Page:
i-FILTER@Cloud creates a safe environment where teachers can take on new challenges with peace of mind and without fear of making small mistakes.
The town of Shimonita has been emphasizing the daily use of tablets by students as tools for learning. According to Sato, technology is being used in a lot of areas and most teachers use it daily. In addition to classes, Google Classroom is used to communicate about club activities, and gatherings such as graduation ceremonies and parent-teacher conferences are also being held online. In the future, the town hopes to utilize Google Sites, which allows students to easily create websites, to work on learning portfolios where junior high school students can show off their achievements. In this way, Shimonita continues to tackle the challenges that come with utilizing ICT in the classroom. However, Sato encourages teachers to take on these challenges without being afraid of failing.
■The full case study of the Shimonita Board of Education in Gunma Prefecture can be found here
Digital Arts "i-FILTER@Cloud" GIGA School Edition Special Lineup
In addition to "post controls" and "web service controls," which prohibit posts related to cyberbullying, our system is also equipped with a "Child Protection System."
Digital Arts' web security cloud service i-FILTER@Cloud GIGA School Edition is a filtering service for schools that has been improved to enable the use of the GIGA School Concept's one device per student initiative and allow safe and smooth learning in educational settings. Based on i-FILTER's filter database, which has the No.1 share in the domestic market*, detailed filtering rules can be made to meet the learning environment's needs.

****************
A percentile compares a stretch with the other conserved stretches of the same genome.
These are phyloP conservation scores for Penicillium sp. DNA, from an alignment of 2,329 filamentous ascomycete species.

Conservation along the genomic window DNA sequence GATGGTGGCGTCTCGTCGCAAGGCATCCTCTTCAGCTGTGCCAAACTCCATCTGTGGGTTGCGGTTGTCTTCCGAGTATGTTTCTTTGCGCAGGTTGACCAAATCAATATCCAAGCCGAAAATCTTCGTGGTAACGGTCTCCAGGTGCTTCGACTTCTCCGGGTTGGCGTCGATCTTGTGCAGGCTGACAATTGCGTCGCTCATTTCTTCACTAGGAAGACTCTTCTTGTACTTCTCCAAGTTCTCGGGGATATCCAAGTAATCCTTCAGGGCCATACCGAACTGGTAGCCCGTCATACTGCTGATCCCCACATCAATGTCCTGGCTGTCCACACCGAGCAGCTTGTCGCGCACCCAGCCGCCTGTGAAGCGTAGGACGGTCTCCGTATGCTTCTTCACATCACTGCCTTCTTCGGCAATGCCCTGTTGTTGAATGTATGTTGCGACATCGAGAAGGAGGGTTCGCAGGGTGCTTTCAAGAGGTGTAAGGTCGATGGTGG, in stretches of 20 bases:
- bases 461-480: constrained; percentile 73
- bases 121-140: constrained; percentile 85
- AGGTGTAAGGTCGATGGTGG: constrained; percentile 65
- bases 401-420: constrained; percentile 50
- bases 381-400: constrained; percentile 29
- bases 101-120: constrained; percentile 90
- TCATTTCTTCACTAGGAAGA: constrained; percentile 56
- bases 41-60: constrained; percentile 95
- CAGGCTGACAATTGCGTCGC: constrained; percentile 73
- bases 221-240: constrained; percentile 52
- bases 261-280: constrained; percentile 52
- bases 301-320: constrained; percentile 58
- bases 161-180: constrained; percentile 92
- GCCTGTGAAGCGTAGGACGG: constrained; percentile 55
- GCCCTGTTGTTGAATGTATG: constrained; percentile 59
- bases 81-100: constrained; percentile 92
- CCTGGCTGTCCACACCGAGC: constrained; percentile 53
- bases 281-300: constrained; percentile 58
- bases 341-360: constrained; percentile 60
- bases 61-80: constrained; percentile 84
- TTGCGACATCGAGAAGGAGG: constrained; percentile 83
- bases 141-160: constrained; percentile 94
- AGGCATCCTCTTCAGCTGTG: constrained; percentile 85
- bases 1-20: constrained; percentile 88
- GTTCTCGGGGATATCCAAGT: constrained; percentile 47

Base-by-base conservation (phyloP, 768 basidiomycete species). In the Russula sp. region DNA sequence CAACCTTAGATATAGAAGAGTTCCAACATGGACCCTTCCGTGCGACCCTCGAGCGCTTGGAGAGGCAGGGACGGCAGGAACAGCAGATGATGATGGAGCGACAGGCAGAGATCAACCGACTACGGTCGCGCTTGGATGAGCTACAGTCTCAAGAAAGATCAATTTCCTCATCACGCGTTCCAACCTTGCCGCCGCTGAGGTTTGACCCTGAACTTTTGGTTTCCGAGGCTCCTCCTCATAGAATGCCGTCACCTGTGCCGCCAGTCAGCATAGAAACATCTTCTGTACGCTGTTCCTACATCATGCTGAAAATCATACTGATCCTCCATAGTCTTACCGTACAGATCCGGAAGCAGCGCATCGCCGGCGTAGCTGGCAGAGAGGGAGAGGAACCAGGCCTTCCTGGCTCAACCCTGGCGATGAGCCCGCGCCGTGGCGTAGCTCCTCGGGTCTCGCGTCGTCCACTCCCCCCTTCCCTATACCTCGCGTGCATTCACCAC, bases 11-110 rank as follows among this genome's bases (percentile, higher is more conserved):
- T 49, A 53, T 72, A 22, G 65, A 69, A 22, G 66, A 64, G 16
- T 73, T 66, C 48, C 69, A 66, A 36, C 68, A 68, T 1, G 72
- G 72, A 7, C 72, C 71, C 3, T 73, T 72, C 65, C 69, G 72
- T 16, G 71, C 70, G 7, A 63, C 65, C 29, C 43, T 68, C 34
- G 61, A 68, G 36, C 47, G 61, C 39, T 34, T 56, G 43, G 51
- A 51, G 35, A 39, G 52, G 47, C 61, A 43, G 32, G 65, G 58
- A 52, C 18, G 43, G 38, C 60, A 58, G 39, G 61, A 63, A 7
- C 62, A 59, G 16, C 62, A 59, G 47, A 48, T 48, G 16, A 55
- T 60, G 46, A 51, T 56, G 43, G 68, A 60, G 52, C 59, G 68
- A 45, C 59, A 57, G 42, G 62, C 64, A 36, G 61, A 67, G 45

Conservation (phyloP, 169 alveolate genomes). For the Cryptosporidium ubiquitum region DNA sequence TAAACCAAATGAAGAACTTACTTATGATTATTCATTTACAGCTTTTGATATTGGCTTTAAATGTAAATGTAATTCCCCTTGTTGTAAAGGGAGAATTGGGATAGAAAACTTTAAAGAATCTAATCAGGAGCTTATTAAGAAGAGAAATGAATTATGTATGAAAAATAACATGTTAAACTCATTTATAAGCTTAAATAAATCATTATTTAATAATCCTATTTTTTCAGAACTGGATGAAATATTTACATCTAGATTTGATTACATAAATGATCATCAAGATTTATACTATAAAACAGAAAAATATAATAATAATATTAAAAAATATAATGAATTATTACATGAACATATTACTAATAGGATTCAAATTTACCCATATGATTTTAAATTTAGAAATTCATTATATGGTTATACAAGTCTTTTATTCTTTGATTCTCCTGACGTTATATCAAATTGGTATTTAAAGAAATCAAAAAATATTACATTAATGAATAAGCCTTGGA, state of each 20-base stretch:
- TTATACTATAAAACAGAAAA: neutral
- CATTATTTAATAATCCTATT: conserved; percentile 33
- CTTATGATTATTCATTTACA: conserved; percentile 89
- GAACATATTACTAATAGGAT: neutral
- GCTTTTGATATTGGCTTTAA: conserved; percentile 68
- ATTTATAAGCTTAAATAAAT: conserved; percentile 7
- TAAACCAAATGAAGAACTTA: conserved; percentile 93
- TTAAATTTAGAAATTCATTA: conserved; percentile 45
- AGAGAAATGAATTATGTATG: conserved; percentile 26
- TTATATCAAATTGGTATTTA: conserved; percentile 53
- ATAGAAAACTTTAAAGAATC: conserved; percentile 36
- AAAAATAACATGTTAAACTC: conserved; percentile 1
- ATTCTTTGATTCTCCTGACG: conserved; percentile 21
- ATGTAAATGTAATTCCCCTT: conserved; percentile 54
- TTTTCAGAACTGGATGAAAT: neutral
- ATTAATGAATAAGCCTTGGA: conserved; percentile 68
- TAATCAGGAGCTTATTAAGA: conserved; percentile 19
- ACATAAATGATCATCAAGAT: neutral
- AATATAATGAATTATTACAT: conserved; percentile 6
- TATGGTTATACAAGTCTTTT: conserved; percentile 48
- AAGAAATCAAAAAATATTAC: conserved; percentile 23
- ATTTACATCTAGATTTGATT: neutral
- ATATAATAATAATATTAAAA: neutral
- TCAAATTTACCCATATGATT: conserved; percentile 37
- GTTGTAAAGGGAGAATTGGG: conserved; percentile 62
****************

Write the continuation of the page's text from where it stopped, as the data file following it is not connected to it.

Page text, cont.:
In addition, all three operating systems recommended by the Ministry of Education, Culture, Sports, Science and Technology (MEXT) in its GIGA School Concept can use the "post controls" function, which controls the posting of messages by students on hidden message boards and social media websites, and the uploading of photos taken with the device's built-in camera. This will prevent children and students from using the devices for private use, using them for purposes unrelated to learning, and writing messages that could lead to bullying. In addition, "Web Service Controls" controls functions such as login, writing, uploading, and downloading for each web service, and the "Child Protection System" blocks students' access to suicide-related websites from their own devices using i-FILTER@Cloud and alerts designated teachers and staff or the Board of Education by e-mail. These functions help support educational settings to keep an eye on children's safety and find distressed students as soon as possible.
i-FILTER@Cloud GIGA School Edition
*Fuji Chimera Research Institute, Inc. "2020 Network Security Business Survey General Guide" Web Filtering Tool Market Share (FY2019) (Published November 2020)
- Digital Arts Inc. Overview
- Digital Arts Inc. is an information security solution provider focused on the development and sales of security software for web, e-mail, files and other uses.
Since its founding in 1995, the company philosophy has been "Contributing to a safer, better, more convenient internet lifestyle" and since developing web-filtering software to prevent the browsing of harmful information on the internet, the company has been promoting internet security products to companies, the public sector and homes everywhere.